1The Overton family has been one of much prominence in Tennessee from an early date. The initial member of the family in that state was John Overton, a native of Virginia who came to Kentucky after the close of the Revolution, where he practiced law for a brief period. He soon removed to Tennessee reaching Nashville in the same month that noted the arrival of Andrew Jackson from North Carolina. He became a close friend, admirer and business associate of Jackson. In 1794, John Overton purchased a tract of 5000 acres at Chickasaw Bluffs on the Mississippi for $500 and subsequently conveyed a one-half interest to General Jackson who later disposed of his interest. He succeeded Jackson upon the Supreme Court bench of Tennessee in 1804 and in 1819 founded the city of Memphis. In 1823, he concluded a final treaty with the Chickasaws whereby they relinquished their last holdings in Tennessee. The fact that a county in Tennessee is named after the family evidences the prominence of the family in that state.2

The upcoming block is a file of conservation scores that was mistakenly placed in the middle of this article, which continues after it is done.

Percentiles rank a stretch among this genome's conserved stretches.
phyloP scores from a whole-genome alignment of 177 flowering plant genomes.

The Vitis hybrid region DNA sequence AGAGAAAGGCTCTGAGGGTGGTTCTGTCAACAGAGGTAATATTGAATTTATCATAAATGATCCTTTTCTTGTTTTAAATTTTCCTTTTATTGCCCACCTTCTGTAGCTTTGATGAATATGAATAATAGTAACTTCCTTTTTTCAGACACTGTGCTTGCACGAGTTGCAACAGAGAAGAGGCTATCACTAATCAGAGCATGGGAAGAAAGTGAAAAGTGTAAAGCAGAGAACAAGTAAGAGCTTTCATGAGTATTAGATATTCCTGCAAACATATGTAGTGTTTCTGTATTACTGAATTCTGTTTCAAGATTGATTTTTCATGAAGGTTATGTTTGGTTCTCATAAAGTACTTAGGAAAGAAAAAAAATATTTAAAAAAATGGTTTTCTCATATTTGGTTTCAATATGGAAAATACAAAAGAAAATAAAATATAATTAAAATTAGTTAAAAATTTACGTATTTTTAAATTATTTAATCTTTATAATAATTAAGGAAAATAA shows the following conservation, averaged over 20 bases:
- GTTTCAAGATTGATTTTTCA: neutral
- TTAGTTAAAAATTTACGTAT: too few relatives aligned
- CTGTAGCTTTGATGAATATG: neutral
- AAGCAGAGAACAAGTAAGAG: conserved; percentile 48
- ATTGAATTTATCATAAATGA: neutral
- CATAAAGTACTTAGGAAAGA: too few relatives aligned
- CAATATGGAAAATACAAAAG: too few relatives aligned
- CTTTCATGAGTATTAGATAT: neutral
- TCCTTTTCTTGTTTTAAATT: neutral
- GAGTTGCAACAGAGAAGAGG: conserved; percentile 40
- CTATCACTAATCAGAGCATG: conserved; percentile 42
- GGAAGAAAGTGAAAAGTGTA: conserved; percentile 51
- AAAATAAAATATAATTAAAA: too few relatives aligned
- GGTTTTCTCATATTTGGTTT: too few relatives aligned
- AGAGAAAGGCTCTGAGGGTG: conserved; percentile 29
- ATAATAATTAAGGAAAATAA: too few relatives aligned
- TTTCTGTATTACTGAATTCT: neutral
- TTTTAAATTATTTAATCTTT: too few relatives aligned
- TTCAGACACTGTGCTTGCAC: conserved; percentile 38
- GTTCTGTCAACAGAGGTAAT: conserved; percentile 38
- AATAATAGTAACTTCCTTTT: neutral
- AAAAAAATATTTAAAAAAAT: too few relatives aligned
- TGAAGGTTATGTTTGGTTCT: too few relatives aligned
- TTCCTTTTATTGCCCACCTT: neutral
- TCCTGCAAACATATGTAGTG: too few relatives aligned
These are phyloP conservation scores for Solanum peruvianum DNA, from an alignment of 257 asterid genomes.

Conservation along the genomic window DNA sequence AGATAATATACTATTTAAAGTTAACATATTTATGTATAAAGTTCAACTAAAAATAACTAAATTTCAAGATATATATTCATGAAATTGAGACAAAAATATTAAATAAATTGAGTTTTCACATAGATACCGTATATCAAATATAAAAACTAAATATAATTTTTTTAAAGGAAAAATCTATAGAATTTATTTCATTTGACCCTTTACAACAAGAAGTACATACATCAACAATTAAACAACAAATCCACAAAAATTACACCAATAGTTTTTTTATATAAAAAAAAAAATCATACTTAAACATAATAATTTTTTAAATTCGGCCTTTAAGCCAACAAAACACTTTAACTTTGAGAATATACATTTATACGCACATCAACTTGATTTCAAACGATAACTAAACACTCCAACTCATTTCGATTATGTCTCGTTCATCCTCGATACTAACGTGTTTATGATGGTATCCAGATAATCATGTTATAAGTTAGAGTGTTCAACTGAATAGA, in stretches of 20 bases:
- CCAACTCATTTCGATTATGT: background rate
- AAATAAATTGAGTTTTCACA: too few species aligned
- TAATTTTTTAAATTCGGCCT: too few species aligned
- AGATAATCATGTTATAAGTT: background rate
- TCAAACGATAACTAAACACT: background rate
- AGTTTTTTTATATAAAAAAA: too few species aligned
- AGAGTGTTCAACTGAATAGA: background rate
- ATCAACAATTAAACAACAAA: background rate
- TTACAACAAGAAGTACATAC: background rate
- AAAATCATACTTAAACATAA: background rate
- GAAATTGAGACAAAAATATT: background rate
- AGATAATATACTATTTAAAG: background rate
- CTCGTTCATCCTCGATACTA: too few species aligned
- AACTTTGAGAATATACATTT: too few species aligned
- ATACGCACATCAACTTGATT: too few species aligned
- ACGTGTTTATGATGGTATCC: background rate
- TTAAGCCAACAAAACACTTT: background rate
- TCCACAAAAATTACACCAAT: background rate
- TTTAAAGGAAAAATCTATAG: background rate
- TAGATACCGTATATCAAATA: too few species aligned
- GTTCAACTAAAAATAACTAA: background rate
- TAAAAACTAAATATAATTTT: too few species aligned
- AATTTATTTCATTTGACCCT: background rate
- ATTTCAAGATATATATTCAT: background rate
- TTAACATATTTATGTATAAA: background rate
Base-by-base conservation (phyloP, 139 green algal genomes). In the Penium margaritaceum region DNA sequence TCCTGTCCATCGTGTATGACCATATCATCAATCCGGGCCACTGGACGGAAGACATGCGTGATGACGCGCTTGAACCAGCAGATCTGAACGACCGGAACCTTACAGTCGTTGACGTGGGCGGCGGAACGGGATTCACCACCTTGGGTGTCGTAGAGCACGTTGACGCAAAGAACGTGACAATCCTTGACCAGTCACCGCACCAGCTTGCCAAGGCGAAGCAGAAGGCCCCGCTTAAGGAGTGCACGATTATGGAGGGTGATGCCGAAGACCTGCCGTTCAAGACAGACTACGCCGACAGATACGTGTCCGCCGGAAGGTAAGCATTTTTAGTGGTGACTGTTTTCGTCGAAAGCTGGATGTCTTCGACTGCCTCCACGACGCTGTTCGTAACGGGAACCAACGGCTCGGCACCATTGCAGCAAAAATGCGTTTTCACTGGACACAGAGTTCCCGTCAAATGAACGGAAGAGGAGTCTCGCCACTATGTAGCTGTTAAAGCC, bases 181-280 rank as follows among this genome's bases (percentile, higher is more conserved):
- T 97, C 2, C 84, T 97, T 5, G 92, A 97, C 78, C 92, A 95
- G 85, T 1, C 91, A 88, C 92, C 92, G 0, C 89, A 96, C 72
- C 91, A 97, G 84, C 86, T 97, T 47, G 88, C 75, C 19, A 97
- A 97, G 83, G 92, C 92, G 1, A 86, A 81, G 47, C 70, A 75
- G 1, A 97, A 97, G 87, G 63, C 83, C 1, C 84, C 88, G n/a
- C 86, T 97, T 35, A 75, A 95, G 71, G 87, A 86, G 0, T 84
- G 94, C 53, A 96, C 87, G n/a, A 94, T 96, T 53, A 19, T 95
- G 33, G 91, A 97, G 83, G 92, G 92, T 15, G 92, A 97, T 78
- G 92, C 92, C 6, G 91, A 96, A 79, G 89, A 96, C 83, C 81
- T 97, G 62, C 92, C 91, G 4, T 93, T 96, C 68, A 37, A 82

Another member of the family who also bore the name of John Overton and who was probably a son of the founder of Memphis, was born in the early part of the last century, near Nashville. He was a lumberman and later as a young man, drifted down to Mississippi where he married Tennessee Allen, a one-fourth blood Chickasaw Indian woman who was a daughter of John Allen and Elizabeth Love, his wife. In the early forties of the last century this John Overton with his family removed to the old Indian Territory where he settled upon a farm near what is today the town of Colbert, in Bryan County, Oklahoma. He remained but a short time, when he abandoned his adventure among the Chickasaws and returned to the scenes of his early life in Tennessee and never again contacted his family in the West. Benjamin Franklin Overton, a son of John Overton

John Overton

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and Tennessee Allen, his wife, was born in Mississippi on November 2, 1836, being a mere child when his parents removed to the West. The disappearance of his father, to be followed soon thereafter by the death of his mother left the homeless lad to be reared and cared for in the homes of his uncles Isaac and Robert Love.3